When I walked into the small, sterile closet-like room I had a bad feeling it was going to be a rough hour-and-a-half. I was right.

The setup for an EEG (electroencephalogram) is never easy. It’s a painstaking process, uncomfortable, at times hurtful, irritating and perhaps even scary for a five-year-old kid who doesn’t understand what is happening to him.

The first order of business is to part Calvin’s hair into sections, rubber-banding it if his locks are too long, then precisely measuring distances on his scalp. Twenty-eight sites are marked with a grease pencil, abrasively if the technician doesn’t wet the tip to soften the hard waxy lead. This time the tech was a beefy woman who embodied the stereotypical image of a burly Swedish masseuse. For the purposes of this blog I’ll call her Helga. Helga came complete with a large bosom, an ample middle and a stern expression, thin hair pinched back tightly into a bun. Her thick ankles sunk into squishy white orthopedic shoes that wheezed under each heavy step. Helga strong-armed Calvin’s head with Popeye forearms, pulling him into her heaving breast to restrain him while she marked. He had no recourse but to comply with her will.

After Calvin’s scalp was marked with the red crosshairs, one by one Helga filled tiny copper cups—leads—with conducting paste. She set them carefully at each site, covered them with a small piece of square gauze, painted it with collodion adhesive and dried each with a frigid hissing stream of compressed air. Somewhere in the process, either in the gluing or the drying, ether was employed filling the dismal florescent room with a sickening odor. Helga wrestled with Calvin for over an hour as he whined and cried and struggled to break free from her grasp. Though the underdog, weighing in at just over thirty pounds, he was a formidable opponent and I found myself rooting for my boy at every round.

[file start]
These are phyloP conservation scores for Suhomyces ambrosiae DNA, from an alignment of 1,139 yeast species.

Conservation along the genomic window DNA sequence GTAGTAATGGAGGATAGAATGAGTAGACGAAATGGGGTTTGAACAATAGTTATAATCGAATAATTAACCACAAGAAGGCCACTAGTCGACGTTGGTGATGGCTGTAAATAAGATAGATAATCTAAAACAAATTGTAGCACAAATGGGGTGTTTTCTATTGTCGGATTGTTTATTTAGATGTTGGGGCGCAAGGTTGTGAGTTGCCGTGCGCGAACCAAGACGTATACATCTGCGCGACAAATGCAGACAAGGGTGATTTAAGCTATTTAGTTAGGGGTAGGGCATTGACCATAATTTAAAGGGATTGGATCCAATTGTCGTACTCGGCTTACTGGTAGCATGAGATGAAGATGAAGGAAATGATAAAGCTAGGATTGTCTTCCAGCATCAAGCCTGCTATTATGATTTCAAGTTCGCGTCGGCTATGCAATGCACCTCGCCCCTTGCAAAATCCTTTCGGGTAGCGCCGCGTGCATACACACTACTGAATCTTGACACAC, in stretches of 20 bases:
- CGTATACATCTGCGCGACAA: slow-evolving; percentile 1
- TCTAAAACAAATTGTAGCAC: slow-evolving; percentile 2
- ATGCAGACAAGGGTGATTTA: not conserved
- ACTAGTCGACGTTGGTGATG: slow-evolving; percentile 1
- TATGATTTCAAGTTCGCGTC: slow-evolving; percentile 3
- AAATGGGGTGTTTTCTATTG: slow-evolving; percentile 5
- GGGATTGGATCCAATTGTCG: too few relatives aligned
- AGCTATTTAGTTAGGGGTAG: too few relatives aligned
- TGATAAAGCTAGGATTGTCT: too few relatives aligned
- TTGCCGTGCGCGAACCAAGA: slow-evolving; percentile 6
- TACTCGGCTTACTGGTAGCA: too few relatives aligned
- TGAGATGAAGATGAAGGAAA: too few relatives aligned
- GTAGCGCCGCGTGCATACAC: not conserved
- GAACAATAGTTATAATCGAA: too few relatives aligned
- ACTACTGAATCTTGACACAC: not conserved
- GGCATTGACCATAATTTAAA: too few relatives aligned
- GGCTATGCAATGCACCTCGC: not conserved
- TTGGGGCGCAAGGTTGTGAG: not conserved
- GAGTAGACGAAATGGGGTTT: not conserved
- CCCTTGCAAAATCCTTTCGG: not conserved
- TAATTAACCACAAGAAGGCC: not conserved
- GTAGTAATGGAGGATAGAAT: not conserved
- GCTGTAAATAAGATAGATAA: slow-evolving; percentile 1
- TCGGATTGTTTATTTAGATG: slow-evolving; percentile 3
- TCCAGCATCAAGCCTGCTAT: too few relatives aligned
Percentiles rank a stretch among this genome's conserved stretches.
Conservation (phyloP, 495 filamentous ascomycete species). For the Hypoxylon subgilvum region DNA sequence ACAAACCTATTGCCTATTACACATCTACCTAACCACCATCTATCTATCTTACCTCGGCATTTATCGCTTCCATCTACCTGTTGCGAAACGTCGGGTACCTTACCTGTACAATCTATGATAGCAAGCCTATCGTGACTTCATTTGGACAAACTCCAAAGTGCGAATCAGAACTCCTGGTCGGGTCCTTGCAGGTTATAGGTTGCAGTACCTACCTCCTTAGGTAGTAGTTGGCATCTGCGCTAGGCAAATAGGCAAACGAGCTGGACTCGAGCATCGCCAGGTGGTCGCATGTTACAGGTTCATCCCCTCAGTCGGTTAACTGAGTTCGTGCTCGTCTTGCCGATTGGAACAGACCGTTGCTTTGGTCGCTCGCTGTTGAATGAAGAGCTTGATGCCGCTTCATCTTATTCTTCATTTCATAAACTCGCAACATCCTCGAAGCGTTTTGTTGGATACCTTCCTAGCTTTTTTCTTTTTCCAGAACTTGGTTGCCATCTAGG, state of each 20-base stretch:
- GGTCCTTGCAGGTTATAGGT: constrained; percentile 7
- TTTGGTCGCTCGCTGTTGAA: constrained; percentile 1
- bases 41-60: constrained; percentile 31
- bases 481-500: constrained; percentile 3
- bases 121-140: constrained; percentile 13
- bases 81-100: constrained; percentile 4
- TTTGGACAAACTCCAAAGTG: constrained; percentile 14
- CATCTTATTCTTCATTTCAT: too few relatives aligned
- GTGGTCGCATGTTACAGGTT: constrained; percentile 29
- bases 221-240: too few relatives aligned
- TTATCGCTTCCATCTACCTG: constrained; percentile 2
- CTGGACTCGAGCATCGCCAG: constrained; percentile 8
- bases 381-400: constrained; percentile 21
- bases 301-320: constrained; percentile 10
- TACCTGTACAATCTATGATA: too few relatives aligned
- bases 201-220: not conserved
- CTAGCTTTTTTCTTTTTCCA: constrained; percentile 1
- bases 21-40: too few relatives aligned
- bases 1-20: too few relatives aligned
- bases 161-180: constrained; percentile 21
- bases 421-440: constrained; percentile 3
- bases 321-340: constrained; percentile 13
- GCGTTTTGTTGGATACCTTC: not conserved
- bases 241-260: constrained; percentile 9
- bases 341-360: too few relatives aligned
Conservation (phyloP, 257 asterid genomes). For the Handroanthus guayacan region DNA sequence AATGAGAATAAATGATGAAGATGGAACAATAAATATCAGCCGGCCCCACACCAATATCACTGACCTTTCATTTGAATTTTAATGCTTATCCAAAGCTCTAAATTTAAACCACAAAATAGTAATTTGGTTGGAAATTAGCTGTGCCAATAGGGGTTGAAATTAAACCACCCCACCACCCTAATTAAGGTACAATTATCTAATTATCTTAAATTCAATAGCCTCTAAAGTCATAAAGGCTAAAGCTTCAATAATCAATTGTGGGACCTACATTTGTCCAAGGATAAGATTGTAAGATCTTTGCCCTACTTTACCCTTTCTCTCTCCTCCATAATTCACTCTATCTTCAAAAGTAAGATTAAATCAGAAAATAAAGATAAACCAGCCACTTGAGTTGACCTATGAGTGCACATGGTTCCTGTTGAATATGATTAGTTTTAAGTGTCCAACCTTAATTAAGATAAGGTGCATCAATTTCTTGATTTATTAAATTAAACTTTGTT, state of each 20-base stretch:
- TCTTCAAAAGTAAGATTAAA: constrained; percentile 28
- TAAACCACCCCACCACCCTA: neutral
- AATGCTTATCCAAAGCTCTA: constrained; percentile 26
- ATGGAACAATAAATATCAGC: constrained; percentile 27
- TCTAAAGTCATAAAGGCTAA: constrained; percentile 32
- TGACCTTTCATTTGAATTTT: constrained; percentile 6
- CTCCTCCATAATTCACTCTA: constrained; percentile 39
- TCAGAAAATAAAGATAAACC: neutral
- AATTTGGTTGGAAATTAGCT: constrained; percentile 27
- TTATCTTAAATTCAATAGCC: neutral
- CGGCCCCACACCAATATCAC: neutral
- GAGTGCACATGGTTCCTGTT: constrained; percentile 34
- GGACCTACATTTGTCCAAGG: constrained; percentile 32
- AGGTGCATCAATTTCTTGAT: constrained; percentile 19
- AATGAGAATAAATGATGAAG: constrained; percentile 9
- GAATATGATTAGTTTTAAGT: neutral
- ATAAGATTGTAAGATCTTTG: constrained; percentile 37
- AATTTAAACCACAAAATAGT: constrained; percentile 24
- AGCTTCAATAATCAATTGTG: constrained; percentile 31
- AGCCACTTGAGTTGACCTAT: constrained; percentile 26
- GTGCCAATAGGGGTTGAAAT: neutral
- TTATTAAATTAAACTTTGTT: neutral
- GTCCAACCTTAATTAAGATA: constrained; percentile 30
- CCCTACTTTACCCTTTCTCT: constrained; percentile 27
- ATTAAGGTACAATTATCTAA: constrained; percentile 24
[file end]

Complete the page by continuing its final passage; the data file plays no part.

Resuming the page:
When all the leads were secured Helga bundled them together into a long ponytail and wrapped the rope of colored wires with a tube of stretchy, white netting. The finishing touch was crowning him with a large, white turban. Like a mummy, yards of gauze were wrapped snugly around his head to protect the leads from being yanked off. The cotton helmet came complete with chinstrap and holes cut out for his ears. Calvin looked like he’d been wounded in action or perhaps had just come out of neurosurgery. Regarding him made me sad and I wondered, dreadfully, if his little brain would ever have to go under the knife.

For the next three days Calvin remained in a hospital room fettered to the wall with a mere fifteen feet of leeway. His bed was positioned under a camera fixed in the middle of the ceiling for purposes of recording any seizure activity. I stayed by his side, made his special meals, fed him and slept with him. Calvin’s neurologist instructed me to push the red button on the recorder any time I saw suspicious behavior that could be construed as a seizure.

During this particular EEG no seizures were captured, which was both a relief and a frustration. Without that information it's impossible to determine where in Calvin’s brain his seizures might be originating and therefore whether or not he is a candidate for neurosurgery.

Though Calvin has been having fewer tonic-clonic (grand mal) seizures of late, we have begun to see some behavior that resembles absence seizures (petit mal) though we can't be sure. As a result, Calvin will be facing yet another EEG in the coming weeks. I just hope that Helga is on a long holiday visiting her motherland.

Please share this story to help bring us one step closer to a cure for epilepsy.

photo by Michael Kolster


  1. It is sad that Calvin should have to suffer such indignities and discomfort from the people who are supposed to be helping him. There have to be better ways to perform the needed tests.

    Somehow I thought Calvin was older than 5.

    RR Julia

  2. dear julia,
    he is eight. this was just recounting a past event.